Besides Rohingya Muslims, Hindus from Rakhine are also taking shelter in Bangladesh amid a Myanmar army crackdown on insurgents.
Bangladesh Hindu-Buddhist-Christian Unity Council President Rana Dasgupta visited Kutupalong of Ukhia in Cox’s Bazar on Sunday and spoke to the Myanmar people who have fled the violence in Rakhine.
“It’s genocide, no matter who are conducting it,” he said.
Nearly 400 people have died in fighting since attacks on security posts and an army base in Rakhine by Rohingya insurgents on Aug 25.
The dead people include 13 members of the security forces and 14 civilians, Myanmar authorities said.
Since the attacks, over 68,000 Rohingyas fleeing crackdown by Myanmar Army have entered Bangladesh, according to the UN.
At least 53 bodies, purportedly victims of capsize of boats packed with the fleeing Rohingya families, washed up on the Bangladesh shore in five days.
Three Rohingyas, including a couple, died in Bangladesh after being shot in Myanmar.
Rana Dasgupta said the new refugees from Myanmar include more than 500 Hindus.
“They have said there are 86 Hindus among the dead victims in Rakhine. Their houses have been burnt, looted,” he said.
Ramani Sheel, 50, a Hindu man from Rakhine, said his family have been living at Chikonchharhi village of Maungdaw for several generations.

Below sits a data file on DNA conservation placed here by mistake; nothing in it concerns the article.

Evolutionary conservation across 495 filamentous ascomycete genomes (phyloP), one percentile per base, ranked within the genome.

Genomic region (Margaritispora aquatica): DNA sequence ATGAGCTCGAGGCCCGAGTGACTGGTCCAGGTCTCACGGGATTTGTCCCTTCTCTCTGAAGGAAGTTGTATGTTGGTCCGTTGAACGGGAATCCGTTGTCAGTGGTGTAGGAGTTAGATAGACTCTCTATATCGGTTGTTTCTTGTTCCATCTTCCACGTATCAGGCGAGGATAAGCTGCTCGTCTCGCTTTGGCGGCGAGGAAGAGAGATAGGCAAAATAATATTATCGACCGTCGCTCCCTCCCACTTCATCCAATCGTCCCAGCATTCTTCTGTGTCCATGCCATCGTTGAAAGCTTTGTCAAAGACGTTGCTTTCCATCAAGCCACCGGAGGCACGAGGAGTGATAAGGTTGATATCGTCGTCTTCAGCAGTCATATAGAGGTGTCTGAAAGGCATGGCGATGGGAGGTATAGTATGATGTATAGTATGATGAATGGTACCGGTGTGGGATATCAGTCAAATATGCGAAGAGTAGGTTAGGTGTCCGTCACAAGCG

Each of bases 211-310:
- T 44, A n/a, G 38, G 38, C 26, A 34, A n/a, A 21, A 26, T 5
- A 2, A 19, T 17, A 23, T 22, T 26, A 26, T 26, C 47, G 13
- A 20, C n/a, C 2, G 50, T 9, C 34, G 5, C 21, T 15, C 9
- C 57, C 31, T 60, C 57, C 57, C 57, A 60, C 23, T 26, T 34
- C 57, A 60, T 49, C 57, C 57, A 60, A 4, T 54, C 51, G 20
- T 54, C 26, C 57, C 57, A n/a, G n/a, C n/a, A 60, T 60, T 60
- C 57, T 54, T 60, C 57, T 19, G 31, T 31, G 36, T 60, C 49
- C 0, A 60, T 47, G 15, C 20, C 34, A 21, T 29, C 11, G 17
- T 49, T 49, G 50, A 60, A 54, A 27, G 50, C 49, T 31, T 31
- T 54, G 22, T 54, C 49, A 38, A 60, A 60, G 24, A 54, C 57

Around 20 masked men attacked the village of Hindus with sharp weapons and hacked many to death, he said, adding that the attackers burnt down their houses before leaving.
Panicked at the attack, he fled with his wife and five children to Kutupalong, where an unregistered Rohingya refugee camp is situated.
Octogenarian Kalo Sheel from Dhenkibunia of Maungdaw said three Hindus were hacked to death in his village on the first day of the latest violence.
He and seven other members of his family have fled to Bangladesh to save their lives.
Rana Dasgupta said the Myanmar government will have to create a suitable environment to let the displaced people return home.
A prosecutor of the International Crimes Tribunal, he also demanded proper investigation by the United Nations into the latest situation in Rakhine.
“The United Nations will have to take the responsibility of trying those involved in crimes against humanity as per the international law,” he said.
The council’s Chittagong division leaders Parimal Kanti Chowdhury, Tapas Horh, Dipankar Barua, and Priyatosh Sharma Chandan, among others, were present.
They distributed food and clothes among the Hindu refugees from Myanmar.